Mountain cabin ‘Shangrila’ | DRAA+Magdalena Besomi 

| 18 : 00 – 21 November 2018 |


Shangrila, Mountain cabin, Cabin in woods, Chile, About Design World


First amongst a series of elevated mountain cabin – Shangrila designed by DRAA + Magdalena Besomi is located in Chilean woodlands.

A concrete platform supports the elevated cabin keeping ground surface free and minimizing construction impact on ground. Alike the trees rising tall seeking sunlight in dense woods, the mountain cabin is clad internally in charred timber and externally in pinewood planks. This highly insulated cabin has multi-level spaces along the vertical circulation space. Built as a part of family activity, the owners themselves were involved in the construction process of Shangrila.


Construction in progress.      Photo credit – © Magdalena Besomi

From the Architects – 


Cabin Shangrila is the first of a series of elevated mountain cabins designed to populate a tall native woodland. Trees dating various centuries can be found in the plot delimited by a 100-metre vertical basalt face and a stream.


Shangrila – Glowing in evening.      Photo credit – © Magdalena Besomi


The soil is rich in biodiversity but also depicts the battle occurring in the wood; large fallen trees rotting and supporting new life, layers of volcanic ash combine with fallen branches that randomly reshape the flow of water. In wintertime, the canopy thins allowing more light and thick snow to penetrate.


A great contrast clad in snow.      Photo credit – © Felipe Camus


The cabin lifts upwards similar to a tree in the search for light, buttressing on a thin platform, minimising the impact on the ground. The concrete platform presents oblique and opposing angles, detaching from the sturdy and the predictable.


Concrete platform.      Photo credit – © Magdalena Besomi

Construction system of the mountain cabin – 

This base is elevated 3 metres above ground where a light prefabricated SIP board system is installed. The system consists of a 212mm polystyrene core, a high level of insulation.


Elevated cabin seeking minimal ground impact.      Photo credit – © Magdalena Besomi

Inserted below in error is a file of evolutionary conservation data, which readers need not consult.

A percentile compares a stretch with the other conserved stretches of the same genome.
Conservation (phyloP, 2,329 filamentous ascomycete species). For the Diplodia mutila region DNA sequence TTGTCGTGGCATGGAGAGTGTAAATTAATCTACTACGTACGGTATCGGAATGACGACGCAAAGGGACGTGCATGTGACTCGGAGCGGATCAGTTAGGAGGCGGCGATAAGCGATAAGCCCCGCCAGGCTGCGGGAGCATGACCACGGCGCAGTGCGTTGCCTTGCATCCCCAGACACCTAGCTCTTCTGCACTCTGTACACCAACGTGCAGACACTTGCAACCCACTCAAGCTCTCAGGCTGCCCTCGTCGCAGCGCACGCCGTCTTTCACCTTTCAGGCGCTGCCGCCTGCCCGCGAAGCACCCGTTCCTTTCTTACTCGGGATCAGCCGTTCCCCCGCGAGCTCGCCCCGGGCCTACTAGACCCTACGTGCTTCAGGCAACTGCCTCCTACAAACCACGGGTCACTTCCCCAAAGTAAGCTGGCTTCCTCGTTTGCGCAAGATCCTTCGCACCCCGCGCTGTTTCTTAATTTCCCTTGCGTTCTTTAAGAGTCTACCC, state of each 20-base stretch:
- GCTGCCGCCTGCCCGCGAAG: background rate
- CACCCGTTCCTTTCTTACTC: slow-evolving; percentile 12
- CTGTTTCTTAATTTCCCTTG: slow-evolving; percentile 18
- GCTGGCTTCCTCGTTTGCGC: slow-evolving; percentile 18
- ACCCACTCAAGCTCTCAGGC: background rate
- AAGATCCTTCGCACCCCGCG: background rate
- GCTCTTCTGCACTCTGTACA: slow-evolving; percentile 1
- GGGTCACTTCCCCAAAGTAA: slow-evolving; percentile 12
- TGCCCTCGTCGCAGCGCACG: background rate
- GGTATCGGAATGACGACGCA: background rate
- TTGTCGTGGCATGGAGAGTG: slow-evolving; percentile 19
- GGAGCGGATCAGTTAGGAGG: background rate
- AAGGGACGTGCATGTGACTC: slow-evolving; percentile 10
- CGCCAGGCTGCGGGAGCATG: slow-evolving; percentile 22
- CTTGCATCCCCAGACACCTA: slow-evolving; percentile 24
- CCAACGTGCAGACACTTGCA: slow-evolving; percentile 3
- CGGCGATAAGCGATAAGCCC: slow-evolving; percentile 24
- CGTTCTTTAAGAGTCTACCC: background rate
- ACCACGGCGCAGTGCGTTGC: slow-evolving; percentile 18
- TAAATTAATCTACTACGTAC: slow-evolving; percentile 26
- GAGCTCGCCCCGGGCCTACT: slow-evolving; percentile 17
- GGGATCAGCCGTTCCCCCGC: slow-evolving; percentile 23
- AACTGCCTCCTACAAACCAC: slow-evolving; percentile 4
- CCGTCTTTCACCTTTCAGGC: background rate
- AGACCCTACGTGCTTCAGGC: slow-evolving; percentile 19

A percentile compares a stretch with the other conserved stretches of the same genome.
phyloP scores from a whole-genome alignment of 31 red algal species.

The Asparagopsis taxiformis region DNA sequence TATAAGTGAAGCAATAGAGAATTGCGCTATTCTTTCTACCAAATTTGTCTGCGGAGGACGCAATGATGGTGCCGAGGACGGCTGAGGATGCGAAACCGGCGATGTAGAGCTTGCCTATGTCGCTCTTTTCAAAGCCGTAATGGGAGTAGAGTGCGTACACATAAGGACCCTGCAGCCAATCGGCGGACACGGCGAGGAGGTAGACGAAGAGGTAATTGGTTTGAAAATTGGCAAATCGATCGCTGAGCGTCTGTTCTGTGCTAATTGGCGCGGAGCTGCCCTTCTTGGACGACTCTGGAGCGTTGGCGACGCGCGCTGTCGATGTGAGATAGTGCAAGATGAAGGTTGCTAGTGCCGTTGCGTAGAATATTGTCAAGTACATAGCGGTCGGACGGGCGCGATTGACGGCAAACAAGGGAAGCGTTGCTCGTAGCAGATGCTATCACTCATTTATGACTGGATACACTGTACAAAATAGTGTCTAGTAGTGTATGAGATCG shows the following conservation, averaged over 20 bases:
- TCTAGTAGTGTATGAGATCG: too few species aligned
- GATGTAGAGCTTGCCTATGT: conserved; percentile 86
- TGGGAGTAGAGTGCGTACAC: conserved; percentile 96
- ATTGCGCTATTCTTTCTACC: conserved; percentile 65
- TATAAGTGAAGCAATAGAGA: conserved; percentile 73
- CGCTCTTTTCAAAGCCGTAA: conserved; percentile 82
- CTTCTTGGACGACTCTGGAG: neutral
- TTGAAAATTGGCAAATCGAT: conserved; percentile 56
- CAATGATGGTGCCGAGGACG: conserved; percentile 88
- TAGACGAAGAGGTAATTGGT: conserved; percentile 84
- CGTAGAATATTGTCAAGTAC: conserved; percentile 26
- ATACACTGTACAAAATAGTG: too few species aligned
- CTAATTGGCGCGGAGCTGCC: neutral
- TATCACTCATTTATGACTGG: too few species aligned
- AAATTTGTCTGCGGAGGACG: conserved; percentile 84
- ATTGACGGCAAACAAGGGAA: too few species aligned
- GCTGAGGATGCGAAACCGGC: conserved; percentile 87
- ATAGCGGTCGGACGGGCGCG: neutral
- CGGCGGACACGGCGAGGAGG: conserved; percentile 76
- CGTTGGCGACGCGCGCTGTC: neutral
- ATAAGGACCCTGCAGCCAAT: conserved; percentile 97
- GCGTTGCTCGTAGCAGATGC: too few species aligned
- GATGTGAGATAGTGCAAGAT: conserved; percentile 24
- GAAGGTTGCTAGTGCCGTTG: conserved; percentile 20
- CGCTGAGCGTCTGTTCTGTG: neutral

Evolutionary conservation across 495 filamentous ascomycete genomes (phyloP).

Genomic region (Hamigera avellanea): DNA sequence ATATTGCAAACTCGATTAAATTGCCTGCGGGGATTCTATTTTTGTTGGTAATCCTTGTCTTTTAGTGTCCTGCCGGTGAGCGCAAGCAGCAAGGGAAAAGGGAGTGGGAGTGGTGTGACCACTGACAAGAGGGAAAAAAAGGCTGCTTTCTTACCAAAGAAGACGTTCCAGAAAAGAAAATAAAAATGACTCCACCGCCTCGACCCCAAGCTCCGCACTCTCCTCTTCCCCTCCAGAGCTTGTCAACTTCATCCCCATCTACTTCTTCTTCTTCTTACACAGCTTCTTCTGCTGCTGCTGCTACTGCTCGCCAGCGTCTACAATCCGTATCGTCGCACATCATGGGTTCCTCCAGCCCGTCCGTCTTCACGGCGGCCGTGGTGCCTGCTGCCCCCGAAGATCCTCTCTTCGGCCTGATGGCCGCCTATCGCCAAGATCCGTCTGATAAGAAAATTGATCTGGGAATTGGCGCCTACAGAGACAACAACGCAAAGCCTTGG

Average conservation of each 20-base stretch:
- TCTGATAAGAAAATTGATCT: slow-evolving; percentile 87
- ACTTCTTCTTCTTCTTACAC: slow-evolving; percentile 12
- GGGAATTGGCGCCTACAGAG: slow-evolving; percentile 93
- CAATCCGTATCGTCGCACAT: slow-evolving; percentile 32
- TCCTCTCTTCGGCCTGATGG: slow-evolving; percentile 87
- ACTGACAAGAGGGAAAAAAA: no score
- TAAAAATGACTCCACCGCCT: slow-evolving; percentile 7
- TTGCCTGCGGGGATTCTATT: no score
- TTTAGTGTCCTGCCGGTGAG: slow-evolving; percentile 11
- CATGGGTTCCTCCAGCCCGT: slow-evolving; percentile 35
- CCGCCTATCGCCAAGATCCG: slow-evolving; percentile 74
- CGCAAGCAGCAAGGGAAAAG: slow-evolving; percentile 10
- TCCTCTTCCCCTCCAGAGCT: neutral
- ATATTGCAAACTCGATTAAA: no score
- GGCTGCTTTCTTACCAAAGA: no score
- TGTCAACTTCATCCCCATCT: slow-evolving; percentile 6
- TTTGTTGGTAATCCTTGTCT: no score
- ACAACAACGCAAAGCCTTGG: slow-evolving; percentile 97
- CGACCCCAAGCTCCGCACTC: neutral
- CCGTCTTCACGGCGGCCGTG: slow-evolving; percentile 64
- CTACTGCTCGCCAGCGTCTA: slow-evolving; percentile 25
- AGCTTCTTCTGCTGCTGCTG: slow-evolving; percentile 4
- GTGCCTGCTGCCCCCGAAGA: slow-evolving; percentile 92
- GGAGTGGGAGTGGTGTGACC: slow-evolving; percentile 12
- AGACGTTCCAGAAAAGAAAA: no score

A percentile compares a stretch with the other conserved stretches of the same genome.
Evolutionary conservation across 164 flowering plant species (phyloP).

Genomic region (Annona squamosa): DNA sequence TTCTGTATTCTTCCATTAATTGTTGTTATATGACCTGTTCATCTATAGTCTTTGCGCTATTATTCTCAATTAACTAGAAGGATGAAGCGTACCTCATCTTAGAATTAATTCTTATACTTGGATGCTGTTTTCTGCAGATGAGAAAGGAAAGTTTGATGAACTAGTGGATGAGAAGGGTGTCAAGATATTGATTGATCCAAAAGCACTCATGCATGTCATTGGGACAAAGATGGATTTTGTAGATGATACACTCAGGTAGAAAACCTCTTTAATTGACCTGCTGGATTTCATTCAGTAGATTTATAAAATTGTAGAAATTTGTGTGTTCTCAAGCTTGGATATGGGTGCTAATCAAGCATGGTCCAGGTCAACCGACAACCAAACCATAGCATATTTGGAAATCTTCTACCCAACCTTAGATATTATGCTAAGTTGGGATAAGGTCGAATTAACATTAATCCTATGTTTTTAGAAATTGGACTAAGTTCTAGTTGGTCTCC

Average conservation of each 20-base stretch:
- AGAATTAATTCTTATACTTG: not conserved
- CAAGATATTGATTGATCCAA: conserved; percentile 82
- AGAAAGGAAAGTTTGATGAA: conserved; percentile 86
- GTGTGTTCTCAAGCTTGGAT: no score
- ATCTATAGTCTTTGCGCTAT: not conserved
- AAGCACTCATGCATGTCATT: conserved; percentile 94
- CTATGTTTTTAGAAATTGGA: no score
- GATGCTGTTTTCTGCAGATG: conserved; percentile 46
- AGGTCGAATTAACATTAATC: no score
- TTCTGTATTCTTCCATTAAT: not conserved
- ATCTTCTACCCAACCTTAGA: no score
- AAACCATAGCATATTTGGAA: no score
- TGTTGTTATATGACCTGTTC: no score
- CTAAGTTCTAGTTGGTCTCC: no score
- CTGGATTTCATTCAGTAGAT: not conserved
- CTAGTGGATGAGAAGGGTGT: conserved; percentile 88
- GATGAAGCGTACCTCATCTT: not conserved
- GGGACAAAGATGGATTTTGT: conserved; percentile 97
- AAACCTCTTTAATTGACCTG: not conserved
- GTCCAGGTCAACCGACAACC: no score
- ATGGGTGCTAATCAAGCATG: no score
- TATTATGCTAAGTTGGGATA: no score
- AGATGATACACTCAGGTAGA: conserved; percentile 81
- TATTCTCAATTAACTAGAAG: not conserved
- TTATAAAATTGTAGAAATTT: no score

In the interior of the cabin the circulation continues upwards with small level differences that categorise each space and nook; the air-lock entrance, the toilet, the room , the kitchenette and finally the sitting room at the end, with a massive glazing facing north just above the canopy.


mountain cabin, Shangrila, CAD drawings, working drawings

Elevations, Sections and floor plans – Shangrila


Interiors clad in timber planks.      Photo credit – © Magdalena Besomi


The owners themselves directed the construction process. They worked with a local team and the extended family that summons on occasions to build as a family activity; assembling metal stairs and railings, installing the built-in furniture and other chores such as charring wood planks. All these tasks learnt through years of DIY experimentation on pod prototypes on land and sea.


Rising tall amongst the woods.      Photo credit – © Felipe Camus

Materials – 

In terms of materials, the house is clad inside with timber planks from trees fell on site whereas the exterior is clad with charred pine planks following the Japanese Yakisugi principle.


Concrete supporting base for the cabin.      Photo credit – © Magdalena Besomi


Cabin Shangrila is a collaborative project that mingles in the wood with simplicity and respect for nature, surprising the strollers with a bold geometric and structural proposal.


Exteriors clad in charred pinewood planks.     Photo credit – © Felipe Camus


Project details –


Project Name – Cabin Shangrila

Location – Las Trancas, Nevados Chillan, Chile

Architect – DRAA / Del Rio Arquitectos Asociados + Magdalena Besomi

Design team –  Nicolas del Rio, Felipe Camus, Magdalena Besomi

Area – Built surface – 45 sq.m. | Ground surface – 1 hectare / 2.47 Acres

Project type – Mountain shelter, Mountain cabin, Leisure stay

Project start year – 2014 | Completion Year – 2016

Photography Credits – © Magdalena Besomi, © Felipe Camus

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